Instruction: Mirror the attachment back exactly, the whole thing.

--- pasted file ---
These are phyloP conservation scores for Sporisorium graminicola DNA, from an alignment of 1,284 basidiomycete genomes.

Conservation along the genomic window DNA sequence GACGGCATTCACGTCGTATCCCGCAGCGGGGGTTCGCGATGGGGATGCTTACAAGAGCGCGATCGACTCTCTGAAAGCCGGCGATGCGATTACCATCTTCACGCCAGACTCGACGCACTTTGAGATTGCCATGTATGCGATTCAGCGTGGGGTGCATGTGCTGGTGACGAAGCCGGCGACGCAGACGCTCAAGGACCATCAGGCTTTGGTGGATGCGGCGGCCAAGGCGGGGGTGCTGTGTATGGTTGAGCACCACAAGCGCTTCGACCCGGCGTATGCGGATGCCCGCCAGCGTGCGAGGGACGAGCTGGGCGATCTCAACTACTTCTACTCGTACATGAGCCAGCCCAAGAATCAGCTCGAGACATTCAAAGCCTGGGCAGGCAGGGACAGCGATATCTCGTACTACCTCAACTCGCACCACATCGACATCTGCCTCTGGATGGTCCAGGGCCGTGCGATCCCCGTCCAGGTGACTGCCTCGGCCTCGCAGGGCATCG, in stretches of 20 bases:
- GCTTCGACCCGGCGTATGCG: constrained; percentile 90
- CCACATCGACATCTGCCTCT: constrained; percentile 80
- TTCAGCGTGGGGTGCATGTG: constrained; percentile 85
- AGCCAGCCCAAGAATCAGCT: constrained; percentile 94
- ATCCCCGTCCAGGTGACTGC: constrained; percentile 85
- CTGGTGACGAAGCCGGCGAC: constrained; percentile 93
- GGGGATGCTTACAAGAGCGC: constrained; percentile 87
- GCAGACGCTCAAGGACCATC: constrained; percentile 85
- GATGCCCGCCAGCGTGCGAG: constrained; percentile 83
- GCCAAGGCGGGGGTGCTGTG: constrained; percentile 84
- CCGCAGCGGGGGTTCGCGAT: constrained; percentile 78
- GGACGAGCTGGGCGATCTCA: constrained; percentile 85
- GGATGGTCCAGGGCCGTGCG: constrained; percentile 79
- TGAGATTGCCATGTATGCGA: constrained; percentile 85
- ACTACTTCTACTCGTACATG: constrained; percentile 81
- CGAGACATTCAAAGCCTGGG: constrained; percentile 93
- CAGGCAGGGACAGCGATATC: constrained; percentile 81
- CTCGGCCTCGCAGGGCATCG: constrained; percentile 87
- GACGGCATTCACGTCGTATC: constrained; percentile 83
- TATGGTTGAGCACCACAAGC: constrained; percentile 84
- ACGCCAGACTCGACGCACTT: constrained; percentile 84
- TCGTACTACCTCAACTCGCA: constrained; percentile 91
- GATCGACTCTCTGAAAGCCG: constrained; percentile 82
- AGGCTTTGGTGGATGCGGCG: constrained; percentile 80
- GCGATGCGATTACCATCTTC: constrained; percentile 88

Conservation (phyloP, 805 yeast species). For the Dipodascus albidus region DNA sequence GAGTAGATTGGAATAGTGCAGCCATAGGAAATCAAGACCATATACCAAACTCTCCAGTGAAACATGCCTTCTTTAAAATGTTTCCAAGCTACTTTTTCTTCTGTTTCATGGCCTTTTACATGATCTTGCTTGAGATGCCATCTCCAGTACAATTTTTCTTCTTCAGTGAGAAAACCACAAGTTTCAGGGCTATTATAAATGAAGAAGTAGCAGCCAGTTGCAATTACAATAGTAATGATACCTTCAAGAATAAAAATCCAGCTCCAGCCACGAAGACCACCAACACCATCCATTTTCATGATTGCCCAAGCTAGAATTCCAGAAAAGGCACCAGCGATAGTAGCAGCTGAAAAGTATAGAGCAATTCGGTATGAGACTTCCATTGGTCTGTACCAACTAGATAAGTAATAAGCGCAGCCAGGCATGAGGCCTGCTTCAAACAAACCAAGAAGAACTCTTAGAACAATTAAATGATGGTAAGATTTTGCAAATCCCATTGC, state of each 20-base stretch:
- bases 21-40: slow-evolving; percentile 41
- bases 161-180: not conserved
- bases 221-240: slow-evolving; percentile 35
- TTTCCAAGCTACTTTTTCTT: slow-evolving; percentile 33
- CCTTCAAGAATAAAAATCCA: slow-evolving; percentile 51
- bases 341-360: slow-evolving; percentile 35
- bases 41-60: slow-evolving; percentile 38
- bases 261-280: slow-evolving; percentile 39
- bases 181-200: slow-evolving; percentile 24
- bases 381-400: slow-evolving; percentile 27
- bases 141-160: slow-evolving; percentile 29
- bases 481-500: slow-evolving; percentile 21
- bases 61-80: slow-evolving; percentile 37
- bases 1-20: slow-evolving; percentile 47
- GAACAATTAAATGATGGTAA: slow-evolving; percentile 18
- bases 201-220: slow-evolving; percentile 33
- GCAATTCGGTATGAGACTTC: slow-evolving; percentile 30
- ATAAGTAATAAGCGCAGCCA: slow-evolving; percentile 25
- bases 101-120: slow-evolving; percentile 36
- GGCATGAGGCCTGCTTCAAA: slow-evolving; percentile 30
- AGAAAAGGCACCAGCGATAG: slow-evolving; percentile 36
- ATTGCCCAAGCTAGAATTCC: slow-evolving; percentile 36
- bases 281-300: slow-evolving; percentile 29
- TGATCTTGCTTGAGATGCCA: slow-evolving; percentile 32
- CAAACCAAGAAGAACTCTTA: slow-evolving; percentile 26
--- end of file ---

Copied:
These are phyloP conservation scores for Sporisorium graminicola DNA, from an alignment of 1,284 basidiomycete genomes.

Conservation along the genomic window DNA sequence GACGGCATTCACGTCGTATCCCGCAGCGGGGGTTCGCGATGGGGATGCTTACAAGAGCGCGATCGACTCTCTGAAAGCCGGCGATGCGATTACCATCTTCACGCCAGACTCGACGCACTTTGAGATTGCCATGTATGCGATTCAGCGTGGGGTGCATGTGCTGGTGACGAAGCCGGCGACGCAGACGCTCAAGGACCATCAGGCTTTGGTGGATGCGGCGGCCAAGGCGGGGGTGCTGTGTATGGTTGAGCACCACAAGCGCTTCGACCCGGCGTATGCGGATGCCCGCCAGCGTGCGAGGGACGAGCTGGGCGATCTCAACTACTTCTACTCGTACATGAGCCAGCCCAAGAATCAGCTCGAGACATTCAAAGCCTGGGCAGGCAGGGACAGCGATATCTCGTACTACCTCAACTCGCACCACATCGACATCTGCCTCTGGATGGTCCAGGGCCGTGCGATCCCCGTCCAGGTGACTGCCTCGGCCTCGCAGGGCATCG, in stretches of 20 bases:
- GCTTCGACCCGGCGTATGCG: constrained; percentile 90
- CCACATCGACATCTGCCTCT: constrained; percentile 80
- TTCAGCGTGGGGTGCATGTG: constrained; percentile 85
- AGCCAGCCCAAGAATCAGCT: constrained; percentile 94
- ATCCCCGTCCAGGTGACTGC: constrained; percentile 85
- CTGGTGACGAAGCCGGCGAC: constrained; percentile 93
- GGGGATGCTTACAAGAGCGC: constrained; percentile 87
- GCAGACGCTCAAGGACCATC: constrained; percentile 85
- GATGCCCGCCAGCGTGCGAG: constrained; percentile 83
- GCCAAGGCGGGGGTGCTGTG: constrained; percentile 84
- CCGCAGCGGGGGTTCGCGAT: constrained; percentile 78
- GGACGAGCTGGGCGATCTCA: constrained; percentile 85
- GGATGGTCCAGGGCCGTGCG: constrained; percentile 79
- TGAGATTGCCATGTATGCGA: constrained; percentile 85
- ACTACTTCTACTCGTACATG: constrained; percentile 81
- CGAGACATTCAAAGCCTGGG: constrained; percentile 93
- CAGGCAGGGACAGCGATATC: constrained; percentile 81
- CTCGGCCTCGCAGGGCATCG: constrained; percentile 87
- GACGGCATTCACGTCGTATC: constrained; percentile 83
- TATGGTTGAGCACCACAAGC: constrained; percentile 84
- ACGCCAGACTCGACGCACTT: constrained; percentile 84
- TCGTACTACCTCAACTCGCA: constrained; percentile 91
- GATCGACTCTCTGAAAGCCG: constrained; percentile 82
- AGGCTTTGGTGGATGCGGCG: constrained; percentile 80
- GCGATGCGATTACCATCTTC: constrained; percentile 88

Conservation (phyloP, 805 yeast species). For the Dipodascus albidus region DNA sequence GAGTAGATTGGAATAGTGCAGCCATAGGAAATCAAGACCATATACCAAACTCTCCAGTGAAACATGCCTTCTTTAAAATGTTTCCAAGCTACTTTTTCTTCTGTTTCATGGCCTTTTACATGATCTTGCTTGAGATGCCATCTCCAGTACAATTTTTCTTCTTCAGTGAGAAAACCACAAGTTTCAGGGCTATTATAAATGAAGAAGTAGCAGCCAGTTGCAATTACAATAGTAATGATACCTTCAAGAATAAAAATCCAGCTCCAGCCACGAAGACCACCAACACCATCCATTTTCATGATTGCCCAAGCTAGAATTCCAGAAAAGGCACCAGCGATAGTAGCAGCTGAAAAGTATAGAGCAATTCGGTATGAGACTTCCATTGGTCTGTACCAACTAGATAAGTAATAAGCGCAGCCAGGCATGAGGCCTGCTTCAAACAAACCAAGAAGAACTCTTAGAACAATTAAATGATGGTAAGATTTTGCAAATCCCATTGC, state of each 20-base stretch:
- bases 21-40: slow-evolving; percentile 41
- bases 161-180: not conserved
- bases 221-240: slow-evolving; percentile 35
- TTTCCAAGCTACTTTTTCTT: slow-evolving; percentile 33
- CCTTCAAGAATAAAAATCCA: slow-evolving; percentile 51
- bases 341-360: slow-evolving; percentile 35
- bases 41-60: slow-evolving; percentile 38
- bases 261-280: slow-evolving; percentile 39
- bases 181-200: slow-evolving; percentile 24
- bases 381-400: slow-evolving; percentile 27
- bases 141-160: slow-evolving; percentile 29
- bases 481-500: slow-evolving; percentile 21
- bases 61-80: slow-evolving; percentile 37
- bases 1-20: slow-evolving; percentile 47
- GAACAATTAAATGATGGTAA: slow-evolving; percentile 18
- bases 201-220: slow-evolving; percentile 33
- GCAATTCGGTATGAGACTTC: slow-evolving; percentile 30
- ATAAGTAATAAGCGCAGCCA: slow-evolving; percentile 25
- bases 101-120: slow-evolving; percentile 36
- GGCATGAGGCCTGCTTCAAA: slow-evolving; percentile 30
- AGAAAAGGCACCAGCGATAG: slow-evolving; percentile 36
- ATTGCCCAAGCTAGAATTCC: slow-evolving; percentile 36
- bases 281-300: slow-evolving; percentile 29
- TGATCTTGCTTGAGATGCCA: slow-evolving; percentile 32
- CAAACCAAGAAGAACTCTTA: slow-evolving; percentile 26